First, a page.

First I guess let me introduce my dog beasts, as they will likely end up being the main content of this blog.
My oldest dog, Koira is about 2 1/2 years old, and I've had her since 8 weeks old. She was being given away in a Craigslist posting for free puppies up in the Portland area, and I fell in love with her martini face and bat ears. She was an adorable puppy that I just couldn't resist.
My little bat eared dog has grown up to have normal sized ears, but does retain her martini glass face shaping, setting her apart from most tri-colored dogs I've known.
We started flyball a year ago, more for me to have a sport with my dog than because Koira wanted something to do. Generally she is pretty content laying on the couch all day, as long as she gets a chance to get out and run.
I now have a less than great view of our starting training techniques, but I believe that is something pretty common with people when training their first dog for their first dog sport. It takes the training process to learn how to properly train, and I may have ruined my first flyball dog while learning myself how flyball should work.
We used lots of props in front of the box, including a cone and jump, and started by forcing the dogs up onto the box while running by it at a very wide angle. Often our knees were used at this point to help nudge the dogs up onto the box. The ball was introduced quickly, and always used as the reward. We trained wide, sloppy, low turns, and basically didn't know any better.
After nine months of training, we entered our first tournament. It was bad. No box turns were in evidence, and Koira was running around the jumps on her way back every single time, unless she bobbled the ball. She never left our lane and always came back to me, but that's about the best I can say about that. Basically, we weren't ready.
Despite our fail at the tournament, I went home excited about flyball. So, what else was there to do but to go out and get... another flyball dog. A height dog, of course. And it just so happened that the local shelter had this thing in as a stray, up for adoption that Monday.
Yup, its a bad picture of a funny looking corgi mix. This is actually the picture animal control had up of him, and it is, as you can see, not very flattering. Admittedly, not very many shelter pictures look amazing, but this is still one funky looking dog.
In any case, I called in to the shelter, and had them measure this dog at the shoulder, and toss him a tennis ball to see if he was interested. They told me he measured 14 inches, and was nutso about the ball. I went in to meet him, bringing Koira along as well, and left with a flyball height dog prospect. He was predicted to be between 8 and 12 months, so I called it middle of the road and officially made him 10 months old, making his birthday April 1st.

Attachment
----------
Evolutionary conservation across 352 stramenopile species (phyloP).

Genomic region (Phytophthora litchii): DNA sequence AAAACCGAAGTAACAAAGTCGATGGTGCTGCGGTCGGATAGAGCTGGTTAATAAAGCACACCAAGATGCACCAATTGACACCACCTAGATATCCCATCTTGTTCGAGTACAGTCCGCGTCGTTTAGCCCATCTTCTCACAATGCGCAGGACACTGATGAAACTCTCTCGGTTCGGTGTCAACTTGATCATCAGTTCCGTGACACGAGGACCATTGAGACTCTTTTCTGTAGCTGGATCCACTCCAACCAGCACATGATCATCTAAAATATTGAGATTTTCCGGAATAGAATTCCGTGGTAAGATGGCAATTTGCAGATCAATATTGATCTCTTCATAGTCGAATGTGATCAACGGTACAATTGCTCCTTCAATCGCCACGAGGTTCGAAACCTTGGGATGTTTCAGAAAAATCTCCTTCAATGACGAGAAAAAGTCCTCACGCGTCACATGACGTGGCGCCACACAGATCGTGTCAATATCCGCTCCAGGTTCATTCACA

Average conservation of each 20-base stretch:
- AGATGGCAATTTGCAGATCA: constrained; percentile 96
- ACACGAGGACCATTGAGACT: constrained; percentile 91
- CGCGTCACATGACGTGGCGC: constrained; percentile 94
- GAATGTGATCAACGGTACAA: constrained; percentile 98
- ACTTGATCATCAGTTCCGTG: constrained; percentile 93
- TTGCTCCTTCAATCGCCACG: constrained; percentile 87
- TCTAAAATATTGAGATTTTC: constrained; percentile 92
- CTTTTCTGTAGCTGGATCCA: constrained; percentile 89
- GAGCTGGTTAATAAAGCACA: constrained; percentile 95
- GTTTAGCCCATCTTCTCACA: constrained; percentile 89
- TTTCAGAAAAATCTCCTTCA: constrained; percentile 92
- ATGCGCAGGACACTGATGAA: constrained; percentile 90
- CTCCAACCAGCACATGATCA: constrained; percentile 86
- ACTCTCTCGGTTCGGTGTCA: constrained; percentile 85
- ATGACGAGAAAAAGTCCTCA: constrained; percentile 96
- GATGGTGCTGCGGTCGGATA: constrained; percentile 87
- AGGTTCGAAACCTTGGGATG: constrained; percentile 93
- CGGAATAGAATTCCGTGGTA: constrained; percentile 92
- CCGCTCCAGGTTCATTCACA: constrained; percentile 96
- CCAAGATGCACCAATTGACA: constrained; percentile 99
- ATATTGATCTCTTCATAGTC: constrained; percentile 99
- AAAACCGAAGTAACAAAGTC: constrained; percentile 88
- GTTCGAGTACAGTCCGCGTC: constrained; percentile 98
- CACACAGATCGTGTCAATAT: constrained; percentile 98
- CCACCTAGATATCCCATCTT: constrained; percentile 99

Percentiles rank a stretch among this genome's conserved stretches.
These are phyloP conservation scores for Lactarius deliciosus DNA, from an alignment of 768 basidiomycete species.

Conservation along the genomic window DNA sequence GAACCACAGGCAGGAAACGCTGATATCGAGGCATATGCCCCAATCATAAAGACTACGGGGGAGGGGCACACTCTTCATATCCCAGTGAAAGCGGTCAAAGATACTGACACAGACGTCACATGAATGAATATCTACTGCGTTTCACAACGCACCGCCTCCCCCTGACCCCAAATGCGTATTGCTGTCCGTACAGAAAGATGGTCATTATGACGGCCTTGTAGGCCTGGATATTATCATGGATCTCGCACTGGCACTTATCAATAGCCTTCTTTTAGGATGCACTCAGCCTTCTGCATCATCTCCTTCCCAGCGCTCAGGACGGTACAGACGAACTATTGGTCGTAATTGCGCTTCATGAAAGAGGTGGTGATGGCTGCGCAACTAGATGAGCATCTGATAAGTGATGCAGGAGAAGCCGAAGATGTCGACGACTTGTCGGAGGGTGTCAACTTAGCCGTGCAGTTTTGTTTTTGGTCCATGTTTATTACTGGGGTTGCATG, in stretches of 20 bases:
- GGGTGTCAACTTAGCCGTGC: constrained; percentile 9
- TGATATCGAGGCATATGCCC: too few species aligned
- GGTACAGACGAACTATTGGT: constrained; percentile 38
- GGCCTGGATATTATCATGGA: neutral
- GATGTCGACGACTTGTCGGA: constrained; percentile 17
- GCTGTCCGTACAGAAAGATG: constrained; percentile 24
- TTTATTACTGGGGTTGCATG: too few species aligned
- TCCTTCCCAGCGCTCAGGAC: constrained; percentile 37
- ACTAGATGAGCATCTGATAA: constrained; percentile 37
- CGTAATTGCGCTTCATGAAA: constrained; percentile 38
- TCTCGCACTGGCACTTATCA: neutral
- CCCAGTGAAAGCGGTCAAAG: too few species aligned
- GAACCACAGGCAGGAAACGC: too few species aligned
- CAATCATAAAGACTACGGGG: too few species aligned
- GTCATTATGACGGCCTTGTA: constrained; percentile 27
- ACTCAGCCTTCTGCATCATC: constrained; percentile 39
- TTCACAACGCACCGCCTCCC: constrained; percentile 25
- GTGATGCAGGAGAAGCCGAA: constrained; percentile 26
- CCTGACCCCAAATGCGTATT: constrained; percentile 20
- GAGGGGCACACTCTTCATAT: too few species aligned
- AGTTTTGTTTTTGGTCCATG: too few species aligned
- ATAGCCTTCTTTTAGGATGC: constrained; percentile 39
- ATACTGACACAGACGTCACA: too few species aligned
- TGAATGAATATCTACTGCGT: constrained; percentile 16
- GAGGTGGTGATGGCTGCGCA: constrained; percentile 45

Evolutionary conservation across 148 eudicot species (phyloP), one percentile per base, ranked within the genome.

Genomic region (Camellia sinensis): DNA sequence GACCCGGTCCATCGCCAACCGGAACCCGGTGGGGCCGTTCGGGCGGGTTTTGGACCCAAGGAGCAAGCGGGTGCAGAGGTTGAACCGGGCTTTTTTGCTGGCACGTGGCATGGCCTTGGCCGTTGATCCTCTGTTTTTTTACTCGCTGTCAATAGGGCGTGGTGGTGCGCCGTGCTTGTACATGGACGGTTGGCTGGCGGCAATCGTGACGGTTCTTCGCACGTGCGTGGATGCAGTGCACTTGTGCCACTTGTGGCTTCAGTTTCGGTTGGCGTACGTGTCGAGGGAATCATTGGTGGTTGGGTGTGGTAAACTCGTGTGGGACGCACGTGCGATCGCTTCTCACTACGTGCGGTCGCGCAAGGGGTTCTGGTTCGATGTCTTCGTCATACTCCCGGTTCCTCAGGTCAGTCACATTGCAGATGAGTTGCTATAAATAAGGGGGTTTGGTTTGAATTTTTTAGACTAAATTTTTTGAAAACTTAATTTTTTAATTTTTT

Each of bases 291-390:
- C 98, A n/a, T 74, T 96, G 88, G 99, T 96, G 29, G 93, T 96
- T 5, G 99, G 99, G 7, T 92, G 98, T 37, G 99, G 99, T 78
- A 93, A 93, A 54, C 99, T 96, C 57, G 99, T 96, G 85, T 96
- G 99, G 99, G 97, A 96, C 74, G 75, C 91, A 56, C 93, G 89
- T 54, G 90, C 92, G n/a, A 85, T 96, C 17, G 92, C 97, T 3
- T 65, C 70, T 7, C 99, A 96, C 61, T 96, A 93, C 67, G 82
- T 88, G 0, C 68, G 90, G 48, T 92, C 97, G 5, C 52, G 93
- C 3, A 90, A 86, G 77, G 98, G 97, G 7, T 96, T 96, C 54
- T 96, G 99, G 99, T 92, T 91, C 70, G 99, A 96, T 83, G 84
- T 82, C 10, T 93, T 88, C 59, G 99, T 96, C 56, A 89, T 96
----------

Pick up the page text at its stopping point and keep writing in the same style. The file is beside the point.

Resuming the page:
I adopted Pallo at the beginning of February, and after he was neutered and rid of a huge load of round worms, we started a CGC obedience class and flyball practice at the beginning of March. And I realized I had gotten lucky with this one. He was a natural at flyball, and a fast learner in obedience. Being highly food motivated helped at CGC class, but at flyball, that ball was all that mattered to him. So I trained him to tug.
Pallo the Viking (as he is registered with NAFA) earned his CGC at the end of a single 8 week training course, though I am sure he had little or no training before that. And then, just one week ago, only three months into his flyball training, Pallo ran his first tournament. And ran clean in all 15 heats that he ran.
He still looked like a goof the whole time though. I don't think anything will ever make this dog look noble, or agile, or graceful, no matter how well he can actually move.
So then we have now. Pallo earned his Flyball Dog title at this past tournament, and had the rest of our team run as well as he did, he would have earned more than that. He is still in training and is gearing up for a trip to Canada in June (partly for flyball, and partly because I have never been up there). Koira is retraining her box turns the other direction, and while she is doing really good with that, we are taking a break from flyball for a while. She gets bored easily.